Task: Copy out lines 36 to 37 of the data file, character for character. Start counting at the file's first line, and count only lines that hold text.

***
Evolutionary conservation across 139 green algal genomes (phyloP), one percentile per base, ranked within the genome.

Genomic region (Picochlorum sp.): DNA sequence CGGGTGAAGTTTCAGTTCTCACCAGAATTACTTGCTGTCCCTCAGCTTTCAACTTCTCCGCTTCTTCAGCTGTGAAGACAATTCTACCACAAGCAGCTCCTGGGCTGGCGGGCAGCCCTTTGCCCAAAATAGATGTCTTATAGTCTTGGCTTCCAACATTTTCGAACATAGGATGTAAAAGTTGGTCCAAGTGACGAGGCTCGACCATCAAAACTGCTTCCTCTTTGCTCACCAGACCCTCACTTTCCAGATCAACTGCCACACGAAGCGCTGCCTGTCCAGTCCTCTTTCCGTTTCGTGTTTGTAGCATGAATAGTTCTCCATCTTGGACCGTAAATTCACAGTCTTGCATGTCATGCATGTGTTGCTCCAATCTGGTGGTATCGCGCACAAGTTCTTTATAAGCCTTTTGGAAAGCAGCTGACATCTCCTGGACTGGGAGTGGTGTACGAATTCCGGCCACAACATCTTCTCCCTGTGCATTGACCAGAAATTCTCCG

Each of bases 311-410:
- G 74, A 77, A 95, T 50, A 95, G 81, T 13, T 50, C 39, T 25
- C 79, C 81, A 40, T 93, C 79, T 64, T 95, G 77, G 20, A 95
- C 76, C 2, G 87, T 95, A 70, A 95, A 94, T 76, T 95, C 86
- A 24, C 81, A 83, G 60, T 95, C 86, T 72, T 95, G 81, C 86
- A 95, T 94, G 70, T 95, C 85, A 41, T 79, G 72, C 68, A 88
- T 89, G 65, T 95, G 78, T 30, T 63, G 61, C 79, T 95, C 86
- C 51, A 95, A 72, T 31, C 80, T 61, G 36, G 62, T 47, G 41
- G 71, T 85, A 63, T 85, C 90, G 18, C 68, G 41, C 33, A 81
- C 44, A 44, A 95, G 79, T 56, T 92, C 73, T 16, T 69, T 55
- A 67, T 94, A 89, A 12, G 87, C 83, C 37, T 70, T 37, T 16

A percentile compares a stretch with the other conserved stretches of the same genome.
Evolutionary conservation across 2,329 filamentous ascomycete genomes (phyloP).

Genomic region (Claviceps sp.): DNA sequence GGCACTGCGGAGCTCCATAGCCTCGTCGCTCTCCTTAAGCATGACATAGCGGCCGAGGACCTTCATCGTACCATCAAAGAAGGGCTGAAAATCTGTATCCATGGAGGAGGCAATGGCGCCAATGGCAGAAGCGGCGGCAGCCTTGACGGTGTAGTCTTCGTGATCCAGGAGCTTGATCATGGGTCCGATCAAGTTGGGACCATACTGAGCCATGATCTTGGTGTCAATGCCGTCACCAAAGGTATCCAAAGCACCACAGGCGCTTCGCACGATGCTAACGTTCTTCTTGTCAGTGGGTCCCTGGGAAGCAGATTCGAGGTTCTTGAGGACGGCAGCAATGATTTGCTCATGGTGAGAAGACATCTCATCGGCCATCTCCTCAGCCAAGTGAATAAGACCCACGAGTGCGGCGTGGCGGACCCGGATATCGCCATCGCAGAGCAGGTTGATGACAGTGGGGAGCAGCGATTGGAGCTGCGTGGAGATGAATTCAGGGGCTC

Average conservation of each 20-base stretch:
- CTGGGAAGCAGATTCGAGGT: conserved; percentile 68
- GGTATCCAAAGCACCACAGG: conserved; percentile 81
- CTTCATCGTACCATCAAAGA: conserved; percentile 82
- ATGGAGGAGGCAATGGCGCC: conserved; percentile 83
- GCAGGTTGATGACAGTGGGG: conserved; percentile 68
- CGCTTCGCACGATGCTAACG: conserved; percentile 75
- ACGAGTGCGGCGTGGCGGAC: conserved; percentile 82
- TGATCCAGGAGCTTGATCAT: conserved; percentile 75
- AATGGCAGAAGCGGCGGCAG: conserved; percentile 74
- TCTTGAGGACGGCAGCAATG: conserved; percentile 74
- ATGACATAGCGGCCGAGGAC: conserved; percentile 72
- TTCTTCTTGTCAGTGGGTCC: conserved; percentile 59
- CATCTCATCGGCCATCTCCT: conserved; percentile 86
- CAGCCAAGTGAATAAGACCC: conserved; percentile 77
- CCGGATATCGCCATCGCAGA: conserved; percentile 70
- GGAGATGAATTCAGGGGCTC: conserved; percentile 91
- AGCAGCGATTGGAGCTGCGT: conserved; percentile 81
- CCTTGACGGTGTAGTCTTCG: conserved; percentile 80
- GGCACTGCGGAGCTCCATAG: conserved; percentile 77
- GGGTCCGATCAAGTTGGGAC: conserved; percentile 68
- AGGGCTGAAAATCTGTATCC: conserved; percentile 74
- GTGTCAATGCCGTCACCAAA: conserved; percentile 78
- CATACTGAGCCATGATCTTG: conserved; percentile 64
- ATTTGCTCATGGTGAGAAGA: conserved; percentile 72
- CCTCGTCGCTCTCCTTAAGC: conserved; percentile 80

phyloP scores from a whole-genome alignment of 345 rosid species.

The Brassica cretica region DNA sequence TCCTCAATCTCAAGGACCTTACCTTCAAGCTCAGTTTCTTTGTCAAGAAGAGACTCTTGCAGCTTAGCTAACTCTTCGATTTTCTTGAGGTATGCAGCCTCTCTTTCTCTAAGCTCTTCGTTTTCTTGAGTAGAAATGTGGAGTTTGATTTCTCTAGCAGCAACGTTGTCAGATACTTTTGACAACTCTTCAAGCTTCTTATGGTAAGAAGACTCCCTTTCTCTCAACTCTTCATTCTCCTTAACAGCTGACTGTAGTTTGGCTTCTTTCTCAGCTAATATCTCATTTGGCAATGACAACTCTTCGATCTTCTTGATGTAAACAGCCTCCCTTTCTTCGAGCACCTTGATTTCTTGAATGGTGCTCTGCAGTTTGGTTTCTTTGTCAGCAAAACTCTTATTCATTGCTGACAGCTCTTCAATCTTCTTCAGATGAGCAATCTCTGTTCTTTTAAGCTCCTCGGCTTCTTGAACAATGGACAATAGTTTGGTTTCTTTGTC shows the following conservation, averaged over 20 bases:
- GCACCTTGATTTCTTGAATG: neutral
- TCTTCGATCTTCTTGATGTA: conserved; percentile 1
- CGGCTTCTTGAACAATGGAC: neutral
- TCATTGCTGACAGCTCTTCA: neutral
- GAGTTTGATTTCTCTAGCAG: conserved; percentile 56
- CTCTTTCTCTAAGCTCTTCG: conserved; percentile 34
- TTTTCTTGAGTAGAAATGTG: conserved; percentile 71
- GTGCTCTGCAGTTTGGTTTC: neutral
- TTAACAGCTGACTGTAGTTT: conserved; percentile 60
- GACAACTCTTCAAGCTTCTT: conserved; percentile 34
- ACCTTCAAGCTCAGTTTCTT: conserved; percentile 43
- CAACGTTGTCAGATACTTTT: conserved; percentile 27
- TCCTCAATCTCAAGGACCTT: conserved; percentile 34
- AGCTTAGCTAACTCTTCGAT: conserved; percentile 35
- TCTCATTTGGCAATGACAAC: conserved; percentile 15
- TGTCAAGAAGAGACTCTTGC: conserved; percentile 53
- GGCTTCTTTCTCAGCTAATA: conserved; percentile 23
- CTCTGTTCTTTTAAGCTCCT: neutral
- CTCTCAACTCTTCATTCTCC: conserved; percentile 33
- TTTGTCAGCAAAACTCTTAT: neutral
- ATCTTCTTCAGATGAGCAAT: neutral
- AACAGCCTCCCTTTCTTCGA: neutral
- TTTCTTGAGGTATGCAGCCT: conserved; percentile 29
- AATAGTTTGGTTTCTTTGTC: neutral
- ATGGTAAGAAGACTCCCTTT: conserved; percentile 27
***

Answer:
- GGCACTGCGGAGCTCCATAG: conserved; percentile 77
- GGGTCCGATCAAGTTGGGAC: conserved; percentile 68